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One Second Ahead – Mindfulness as the core quality of performance

By Rasmus Hougaard, International director of The Potential Project

Take one moment to consider this; what mental quality would allow you to do your work (and live your life) even better in the future? I have asked this question to numerous people and often get answers like improved focus, more effectiveness, higher empathy and resilience. But while we can all agree to these qualities, the important question is; how do we achieve them?

To suggest an answer I would like to share the story of Michael, a senior manager in a medium-sized financial service company. He was always available on his smart phone and his tablet, and with a steady stream of emails arriving in his inbox he would constantly try to deal with. Day after day his calendar would get filled up with meetings he had not asked for and whenever he had a free moment in his office he would get disturbed by colleagues or someone phoning with yet another urgent matter. He took his work home in his mind. And at work he would think about what he would do after working hours. He never had peace from his thoughts. When I first met Michael, he told that he didn't feel in control of his own life. He was always trying to catch up with what was happening. He felt like he was running on autopilot, with his surroundings and his own thoughts dictating the speed and direction. Many people will recognise what Michael described to me.

When I asked Michael what mental qualities would be the most important for him his answer was a greater sense of control and more presence in the moment. During the course of half a year Michael undertook a corporate-based mindfulness program to try to develop those qualities. He participated in ten one-hour sessions and dedicated ten minutes a day to actual mindfulness training. It was a significant investment of time in his already busy working day and after the six months had gone by, I asked him directly what he had got out of it. At first, his answer took me by surprise. He said that he had got one second out of the six months. He went on: "Previously, when something happened, I reacted automatically. Every time an email came in, I read it. Every time I received a text I answered it. Whenever a thought or emotion popped into my head, I paid attention to it and allowed it to take my focus away from what I was doing. I was on autopilot; I was a victim of my own automatic reactions. The six months of training have given me a one-second mental gap between what happens and my own response. It feels like I am one second ahead so that I can choose my response rather than being a victim of my automatic reactions. I can't always control what happens in life. But I have developed the freedom to choose my response to it."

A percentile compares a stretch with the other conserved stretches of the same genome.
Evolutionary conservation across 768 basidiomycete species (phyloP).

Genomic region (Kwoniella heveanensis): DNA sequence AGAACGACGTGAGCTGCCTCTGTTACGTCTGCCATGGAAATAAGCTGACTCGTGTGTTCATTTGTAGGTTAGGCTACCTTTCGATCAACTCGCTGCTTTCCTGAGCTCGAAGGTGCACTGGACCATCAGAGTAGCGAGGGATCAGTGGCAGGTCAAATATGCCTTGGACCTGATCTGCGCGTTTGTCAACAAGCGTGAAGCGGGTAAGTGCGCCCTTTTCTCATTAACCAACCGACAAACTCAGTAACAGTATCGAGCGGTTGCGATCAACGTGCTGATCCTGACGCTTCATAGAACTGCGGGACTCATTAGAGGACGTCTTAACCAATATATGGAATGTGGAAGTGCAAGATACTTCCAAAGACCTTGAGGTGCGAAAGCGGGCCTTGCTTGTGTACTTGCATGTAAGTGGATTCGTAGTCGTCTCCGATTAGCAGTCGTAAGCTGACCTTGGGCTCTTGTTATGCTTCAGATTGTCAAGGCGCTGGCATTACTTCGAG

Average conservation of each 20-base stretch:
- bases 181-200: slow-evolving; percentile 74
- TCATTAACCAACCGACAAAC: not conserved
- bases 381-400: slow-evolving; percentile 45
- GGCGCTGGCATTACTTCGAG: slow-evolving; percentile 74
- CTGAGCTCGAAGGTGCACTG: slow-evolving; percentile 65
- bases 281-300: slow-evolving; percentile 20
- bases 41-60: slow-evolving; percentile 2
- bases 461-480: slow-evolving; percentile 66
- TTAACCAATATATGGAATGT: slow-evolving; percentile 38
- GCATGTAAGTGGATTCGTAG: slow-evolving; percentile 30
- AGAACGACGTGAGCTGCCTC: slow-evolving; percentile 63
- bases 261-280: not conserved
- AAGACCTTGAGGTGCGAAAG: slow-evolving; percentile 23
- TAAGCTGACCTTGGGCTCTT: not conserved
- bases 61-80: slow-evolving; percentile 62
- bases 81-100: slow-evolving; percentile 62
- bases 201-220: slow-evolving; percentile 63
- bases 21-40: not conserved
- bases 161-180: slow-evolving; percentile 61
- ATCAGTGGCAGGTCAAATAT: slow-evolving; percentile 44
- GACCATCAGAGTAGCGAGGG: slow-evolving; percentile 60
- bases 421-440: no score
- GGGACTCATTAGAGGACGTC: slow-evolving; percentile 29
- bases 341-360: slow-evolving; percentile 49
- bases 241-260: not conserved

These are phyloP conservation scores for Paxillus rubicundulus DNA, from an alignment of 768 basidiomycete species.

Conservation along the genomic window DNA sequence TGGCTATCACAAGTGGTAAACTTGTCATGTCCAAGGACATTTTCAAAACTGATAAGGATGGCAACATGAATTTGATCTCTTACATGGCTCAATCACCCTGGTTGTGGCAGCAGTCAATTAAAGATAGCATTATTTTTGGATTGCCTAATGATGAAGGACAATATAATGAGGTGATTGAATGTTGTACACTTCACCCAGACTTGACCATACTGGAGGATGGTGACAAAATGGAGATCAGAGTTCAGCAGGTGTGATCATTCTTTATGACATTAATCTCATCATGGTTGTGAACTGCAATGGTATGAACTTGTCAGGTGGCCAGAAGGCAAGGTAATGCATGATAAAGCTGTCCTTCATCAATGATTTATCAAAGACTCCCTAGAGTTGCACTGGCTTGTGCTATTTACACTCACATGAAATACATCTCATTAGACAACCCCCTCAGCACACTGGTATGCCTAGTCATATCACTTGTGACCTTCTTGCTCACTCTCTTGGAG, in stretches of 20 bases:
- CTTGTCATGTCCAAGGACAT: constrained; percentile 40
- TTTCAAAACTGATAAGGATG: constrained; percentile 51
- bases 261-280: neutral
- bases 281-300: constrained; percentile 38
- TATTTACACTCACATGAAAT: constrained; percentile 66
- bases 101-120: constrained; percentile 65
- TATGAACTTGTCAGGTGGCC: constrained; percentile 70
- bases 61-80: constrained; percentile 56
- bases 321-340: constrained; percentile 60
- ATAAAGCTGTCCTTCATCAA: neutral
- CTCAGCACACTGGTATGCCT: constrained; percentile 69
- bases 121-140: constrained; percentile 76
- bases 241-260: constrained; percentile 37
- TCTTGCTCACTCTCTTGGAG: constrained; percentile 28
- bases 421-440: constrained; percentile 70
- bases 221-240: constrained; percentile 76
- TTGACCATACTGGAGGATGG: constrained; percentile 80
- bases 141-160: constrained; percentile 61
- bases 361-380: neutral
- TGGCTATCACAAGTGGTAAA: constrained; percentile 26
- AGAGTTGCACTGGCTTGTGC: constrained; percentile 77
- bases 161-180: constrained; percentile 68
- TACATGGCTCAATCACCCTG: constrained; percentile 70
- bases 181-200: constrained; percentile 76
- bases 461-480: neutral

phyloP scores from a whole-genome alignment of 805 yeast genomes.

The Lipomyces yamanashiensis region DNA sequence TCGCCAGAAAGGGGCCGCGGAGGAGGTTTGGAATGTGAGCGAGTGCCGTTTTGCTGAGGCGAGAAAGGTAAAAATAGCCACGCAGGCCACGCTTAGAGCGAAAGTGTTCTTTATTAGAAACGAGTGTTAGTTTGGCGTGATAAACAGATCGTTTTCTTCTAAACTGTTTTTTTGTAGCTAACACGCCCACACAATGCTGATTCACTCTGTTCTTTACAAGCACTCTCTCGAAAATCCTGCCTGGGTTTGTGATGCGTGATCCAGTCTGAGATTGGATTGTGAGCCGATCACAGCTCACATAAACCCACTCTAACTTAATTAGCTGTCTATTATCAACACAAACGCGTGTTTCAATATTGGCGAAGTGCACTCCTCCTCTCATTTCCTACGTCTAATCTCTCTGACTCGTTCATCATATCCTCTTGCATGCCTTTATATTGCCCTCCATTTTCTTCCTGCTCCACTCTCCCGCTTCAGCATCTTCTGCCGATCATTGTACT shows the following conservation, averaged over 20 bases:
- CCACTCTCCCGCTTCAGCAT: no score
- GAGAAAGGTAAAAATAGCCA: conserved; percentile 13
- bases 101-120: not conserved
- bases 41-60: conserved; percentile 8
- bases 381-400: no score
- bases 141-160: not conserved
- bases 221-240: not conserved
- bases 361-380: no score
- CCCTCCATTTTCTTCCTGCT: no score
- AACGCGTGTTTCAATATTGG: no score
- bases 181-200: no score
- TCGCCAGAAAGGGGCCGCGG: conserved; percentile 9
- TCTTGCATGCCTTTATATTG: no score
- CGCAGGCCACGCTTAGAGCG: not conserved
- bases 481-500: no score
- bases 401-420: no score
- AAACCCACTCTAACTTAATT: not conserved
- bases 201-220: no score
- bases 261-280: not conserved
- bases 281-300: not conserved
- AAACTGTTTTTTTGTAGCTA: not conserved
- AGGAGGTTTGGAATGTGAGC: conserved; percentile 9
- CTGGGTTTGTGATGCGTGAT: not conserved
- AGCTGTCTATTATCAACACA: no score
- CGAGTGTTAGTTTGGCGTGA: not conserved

Michael’s story clearly describes what thousands of other busy corporate leaders and employees are experiencing today; that mindfulness training has become an indispensable method to stay one second ahead of our own reactions to a challenging work-life and to our own mind. The training has been researched in organizational contexts and proven to deliver increase in job performance, job satisfaction, work-life balance, organizational citizenship behavior and the ability to be focused as well as decrease in emotional exhaustion, stress and turnover intention. The method has been taken in-house by companies like Google, Carlsberg, Sony, Nike and many others as a training of the one mental quality that gives us the mental space to apply and strengthen qualities like focus, effectiveness, empathy and resilience.
Rasmus Hougaard will be speaking at the Australian Business Congress in Sydney in August.